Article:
generations. The generations. The ACT's

solar feed-in tariff scheme is

under fire once again.

project is now closed and the government

government is carrying out

safety checks on panels before

they can be switched on. Around

half of them have failed the checks and there is a growing

backlog. Some home owners are

being told they won't be

generating their own power

until next year. At Kaye Radovanovic's house the solar

panels are installed, the sun

happening. Very annoying. We have all the solar panels which

aren't doing anything. She is

among thousands of Canberrans

waiting for safety inspections waiting for safety

before their solar systems can

be switched on. The ACT is the

only jurisdiction to require

inspections from both the planning authority and the

electricity provider before the

panels can be powered up. We

do that to make sure we don't

see house fire. To make sure we

electrocution and people's don't see risks to

safety. According to the worth the wait, with about half Minister, the checks

of all installations failing inspectionsings It originates

from when Labor and Liberal worked together to scheme in February, they created

created an artificial rush

rush, the scheme was heated up,

people signed up quickly and

the fruits of that are coming

to bear. It is not unique to

the ACT, it is happening around the country, because people

don't have the adequate level

of skill or training. Whatever

the reason, the wait for inspections is growing and some customers have been told they won't be seen until next won't be seen until next year.

It is absurd that you have

hundreds of solar panels on

roofs around Canberra

not able to generate

electricity over the summer months because of the government's inability to plan properly and manage the

scheme. People need to

remember when they sign up to

the feed-in tariff they get a

20 year contract and the full

20 years will be paid once the

connection starts. I would have thought it would be completed by Christmas. It

would be nice. The

that Christmas wish coming true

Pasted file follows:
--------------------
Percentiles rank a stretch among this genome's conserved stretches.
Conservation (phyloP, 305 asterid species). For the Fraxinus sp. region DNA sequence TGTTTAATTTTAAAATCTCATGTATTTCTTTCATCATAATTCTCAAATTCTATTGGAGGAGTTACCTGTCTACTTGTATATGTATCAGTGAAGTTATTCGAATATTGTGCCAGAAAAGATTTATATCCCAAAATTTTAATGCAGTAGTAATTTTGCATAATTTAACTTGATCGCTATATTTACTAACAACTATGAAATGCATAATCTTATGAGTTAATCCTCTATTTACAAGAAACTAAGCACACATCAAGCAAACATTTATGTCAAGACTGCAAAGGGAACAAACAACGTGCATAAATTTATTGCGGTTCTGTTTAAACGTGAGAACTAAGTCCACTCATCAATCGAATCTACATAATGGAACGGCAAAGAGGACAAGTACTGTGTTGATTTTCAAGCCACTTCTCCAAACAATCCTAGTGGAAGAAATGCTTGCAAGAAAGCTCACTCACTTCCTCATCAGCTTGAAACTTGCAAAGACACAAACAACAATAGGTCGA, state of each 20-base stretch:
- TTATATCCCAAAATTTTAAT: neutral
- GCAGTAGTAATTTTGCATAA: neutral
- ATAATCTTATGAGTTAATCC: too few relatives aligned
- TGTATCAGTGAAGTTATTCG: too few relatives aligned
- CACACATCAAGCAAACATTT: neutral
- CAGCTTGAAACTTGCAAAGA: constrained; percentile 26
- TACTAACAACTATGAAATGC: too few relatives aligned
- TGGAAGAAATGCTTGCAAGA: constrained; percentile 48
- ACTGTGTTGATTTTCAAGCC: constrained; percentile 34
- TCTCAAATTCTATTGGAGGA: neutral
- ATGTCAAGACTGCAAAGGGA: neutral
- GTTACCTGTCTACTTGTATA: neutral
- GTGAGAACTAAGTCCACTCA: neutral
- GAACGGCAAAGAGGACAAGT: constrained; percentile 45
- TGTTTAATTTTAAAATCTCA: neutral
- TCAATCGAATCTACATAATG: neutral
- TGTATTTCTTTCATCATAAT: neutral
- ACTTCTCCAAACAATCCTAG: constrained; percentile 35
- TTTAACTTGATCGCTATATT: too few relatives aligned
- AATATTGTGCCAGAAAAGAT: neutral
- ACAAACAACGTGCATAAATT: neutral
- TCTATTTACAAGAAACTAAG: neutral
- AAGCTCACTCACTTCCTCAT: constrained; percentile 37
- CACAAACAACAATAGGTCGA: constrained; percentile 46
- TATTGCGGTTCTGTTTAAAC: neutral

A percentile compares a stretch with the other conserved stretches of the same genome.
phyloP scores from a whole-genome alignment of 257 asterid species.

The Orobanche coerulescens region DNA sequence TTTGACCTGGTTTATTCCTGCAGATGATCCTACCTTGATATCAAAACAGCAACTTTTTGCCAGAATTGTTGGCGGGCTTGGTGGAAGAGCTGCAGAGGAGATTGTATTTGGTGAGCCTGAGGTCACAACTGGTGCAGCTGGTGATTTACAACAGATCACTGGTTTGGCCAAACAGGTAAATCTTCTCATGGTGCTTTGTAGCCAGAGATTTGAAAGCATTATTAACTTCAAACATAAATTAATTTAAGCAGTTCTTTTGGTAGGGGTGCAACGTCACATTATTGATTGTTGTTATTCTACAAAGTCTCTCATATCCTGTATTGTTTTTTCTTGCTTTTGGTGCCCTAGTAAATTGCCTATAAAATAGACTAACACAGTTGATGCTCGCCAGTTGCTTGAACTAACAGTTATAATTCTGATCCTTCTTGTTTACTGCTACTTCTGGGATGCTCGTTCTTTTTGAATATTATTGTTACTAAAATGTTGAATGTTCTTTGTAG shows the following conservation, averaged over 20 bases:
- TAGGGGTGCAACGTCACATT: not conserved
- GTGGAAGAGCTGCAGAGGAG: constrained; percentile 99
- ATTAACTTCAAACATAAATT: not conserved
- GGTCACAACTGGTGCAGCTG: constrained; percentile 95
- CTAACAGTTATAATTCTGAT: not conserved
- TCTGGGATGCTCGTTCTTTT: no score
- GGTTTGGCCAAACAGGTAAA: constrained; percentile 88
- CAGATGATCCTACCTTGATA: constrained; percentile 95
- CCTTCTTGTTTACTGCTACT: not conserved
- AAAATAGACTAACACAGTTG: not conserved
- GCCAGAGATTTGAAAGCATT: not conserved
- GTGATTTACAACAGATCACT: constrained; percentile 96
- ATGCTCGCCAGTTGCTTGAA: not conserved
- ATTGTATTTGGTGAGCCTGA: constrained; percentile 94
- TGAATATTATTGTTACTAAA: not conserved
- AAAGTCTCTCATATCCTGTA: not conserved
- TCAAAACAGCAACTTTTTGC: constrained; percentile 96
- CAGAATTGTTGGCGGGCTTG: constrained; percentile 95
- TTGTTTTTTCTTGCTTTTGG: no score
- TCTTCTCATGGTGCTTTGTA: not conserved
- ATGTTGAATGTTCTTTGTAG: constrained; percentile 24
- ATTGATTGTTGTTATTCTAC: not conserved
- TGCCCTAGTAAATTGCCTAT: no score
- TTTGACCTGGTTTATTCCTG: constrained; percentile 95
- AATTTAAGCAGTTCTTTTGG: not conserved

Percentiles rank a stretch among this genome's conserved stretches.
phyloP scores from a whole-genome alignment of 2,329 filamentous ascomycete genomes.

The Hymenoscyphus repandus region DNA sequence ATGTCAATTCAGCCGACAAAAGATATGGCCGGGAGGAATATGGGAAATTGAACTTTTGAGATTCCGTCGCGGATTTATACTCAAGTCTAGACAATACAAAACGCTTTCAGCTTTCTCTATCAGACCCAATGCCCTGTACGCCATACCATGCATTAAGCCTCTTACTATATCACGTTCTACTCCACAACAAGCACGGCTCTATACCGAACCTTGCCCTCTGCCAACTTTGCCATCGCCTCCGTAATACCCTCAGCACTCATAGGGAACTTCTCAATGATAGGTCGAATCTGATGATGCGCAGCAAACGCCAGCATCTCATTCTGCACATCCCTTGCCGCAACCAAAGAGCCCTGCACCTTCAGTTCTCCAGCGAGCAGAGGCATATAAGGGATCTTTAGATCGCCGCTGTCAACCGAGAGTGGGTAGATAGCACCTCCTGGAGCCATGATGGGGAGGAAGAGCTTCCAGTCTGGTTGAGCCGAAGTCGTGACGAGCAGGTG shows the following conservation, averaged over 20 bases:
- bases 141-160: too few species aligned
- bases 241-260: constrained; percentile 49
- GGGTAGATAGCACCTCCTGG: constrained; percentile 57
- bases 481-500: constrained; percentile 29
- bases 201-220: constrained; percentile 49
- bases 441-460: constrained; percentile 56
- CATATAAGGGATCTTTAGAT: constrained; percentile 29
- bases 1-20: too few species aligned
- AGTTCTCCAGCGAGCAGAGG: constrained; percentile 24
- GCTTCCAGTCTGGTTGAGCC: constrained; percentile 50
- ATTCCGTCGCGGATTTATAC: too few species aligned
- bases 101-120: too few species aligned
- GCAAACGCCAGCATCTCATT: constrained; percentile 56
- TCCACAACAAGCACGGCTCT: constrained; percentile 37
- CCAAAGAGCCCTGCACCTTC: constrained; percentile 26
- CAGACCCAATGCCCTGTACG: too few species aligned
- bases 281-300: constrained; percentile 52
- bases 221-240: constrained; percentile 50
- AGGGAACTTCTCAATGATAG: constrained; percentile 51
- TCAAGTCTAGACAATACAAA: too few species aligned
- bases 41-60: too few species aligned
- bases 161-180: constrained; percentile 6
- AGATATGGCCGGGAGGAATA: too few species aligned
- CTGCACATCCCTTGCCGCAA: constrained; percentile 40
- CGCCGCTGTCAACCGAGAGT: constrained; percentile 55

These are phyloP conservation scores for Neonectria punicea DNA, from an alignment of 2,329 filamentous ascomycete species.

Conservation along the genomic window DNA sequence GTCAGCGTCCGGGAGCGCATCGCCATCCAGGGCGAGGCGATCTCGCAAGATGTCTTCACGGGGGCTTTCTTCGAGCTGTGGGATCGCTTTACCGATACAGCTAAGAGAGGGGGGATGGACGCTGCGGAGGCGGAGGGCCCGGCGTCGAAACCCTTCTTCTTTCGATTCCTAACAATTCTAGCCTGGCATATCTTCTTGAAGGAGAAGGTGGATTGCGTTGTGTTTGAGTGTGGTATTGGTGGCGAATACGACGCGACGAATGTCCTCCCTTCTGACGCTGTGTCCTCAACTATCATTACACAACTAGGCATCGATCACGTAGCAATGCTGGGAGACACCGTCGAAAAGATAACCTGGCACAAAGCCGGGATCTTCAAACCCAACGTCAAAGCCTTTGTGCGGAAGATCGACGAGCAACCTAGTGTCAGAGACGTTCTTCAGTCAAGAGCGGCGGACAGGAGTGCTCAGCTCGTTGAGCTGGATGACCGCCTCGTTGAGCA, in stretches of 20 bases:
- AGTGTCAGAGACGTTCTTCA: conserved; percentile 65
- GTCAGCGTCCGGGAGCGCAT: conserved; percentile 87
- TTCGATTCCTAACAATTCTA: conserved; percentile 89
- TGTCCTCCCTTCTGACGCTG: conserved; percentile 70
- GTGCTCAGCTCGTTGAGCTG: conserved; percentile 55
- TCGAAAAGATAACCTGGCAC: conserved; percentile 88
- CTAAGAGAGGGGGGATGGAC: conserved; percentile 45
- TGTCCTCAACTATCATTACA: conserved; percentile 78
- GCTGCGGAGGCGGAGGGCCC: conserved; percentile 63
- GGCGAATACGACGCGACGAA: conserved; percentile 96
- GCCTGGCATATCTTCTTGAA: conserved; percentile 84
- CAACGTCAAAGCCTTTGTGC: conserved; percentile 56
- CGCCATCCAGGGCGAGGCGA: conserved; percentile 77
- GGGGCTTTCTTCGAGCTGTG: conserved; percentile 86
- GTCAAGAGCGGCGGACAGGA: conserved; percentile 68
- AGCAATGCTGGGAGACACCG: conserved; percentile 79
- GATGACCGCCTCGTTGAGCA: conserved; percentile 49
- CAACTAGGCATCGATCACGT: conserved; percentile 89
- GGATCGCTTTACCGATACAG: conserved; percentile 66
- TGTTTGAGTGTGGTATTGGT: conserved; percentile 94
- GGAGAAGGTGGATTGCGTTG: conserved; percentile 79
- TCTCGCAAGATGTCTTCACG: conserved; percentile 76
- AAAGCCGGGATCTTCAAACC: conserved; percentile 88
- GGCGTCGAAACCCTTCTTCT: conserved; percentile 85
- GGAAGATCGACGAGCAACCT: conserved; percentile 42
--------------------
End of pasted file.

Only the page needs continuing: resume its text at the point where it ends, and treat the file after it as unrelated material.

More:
on slim. The government

estimates it won't get through the backlog until April next

year. A new year. A new hi-tech crisis control centre opened in Canberra

Canberra today, which will help

emergency responses to bushfires across Australia this

summer. The $14 million centre was in the Australian Federal Police headquarters, and has

been running in a limited

capacity for a year but is now

fully operational. It's part of

a $40 million Federal

improving the response to large

scale disasters, security and

cyber threats. Completion of

the CCC will significantly

enhance the August's ability to respond to these sorts

emergencies as we head into what unquestionably what unquestionably is,

unfortunately, going to be a

busy few months. The centre

will provide around-the-clock

surveillance of bushfires, cyclones and other severe

weather events. Canberra will accommodate its burgeoning

population with higher density housing along corridors and near town

centres. That's the vision

contained in the ACT's new

planning strategy. A draft

released today predicts an

extra 65,000 homes will

be built by 2030. The suburban

environment is highly valued by

a large number of Canberrans

and the planning strategy effectively keeps the suburban

environment largely unchanged.

It identifies the enormous

scope for more people to live

in either terrace housing,

apartments, townhouses or a

housing types. The opposition

doubts the higher density

housing will be built because

of the government's tax on the

construction of new units.

Drug experts say they are alarmed at the number of people

using the drug ice. The jump

follows an increase worldwide

in the use of amphetamine-type

stimulants. Sophie Scott. stimulants. Sophie Scott.

It's known as crystal meth but on the street it's called ice,

a powerful and addictive stimulant. Experts say the high

from ice is more intense than

speed, but with those intense reactions come powerful

response, including comedown,

the potential for addiction and

chronic fizz acal and mental

problems. Now the latest drug snapshot shows it's Bocking more popular amongst drug

users. Last year, about 17% of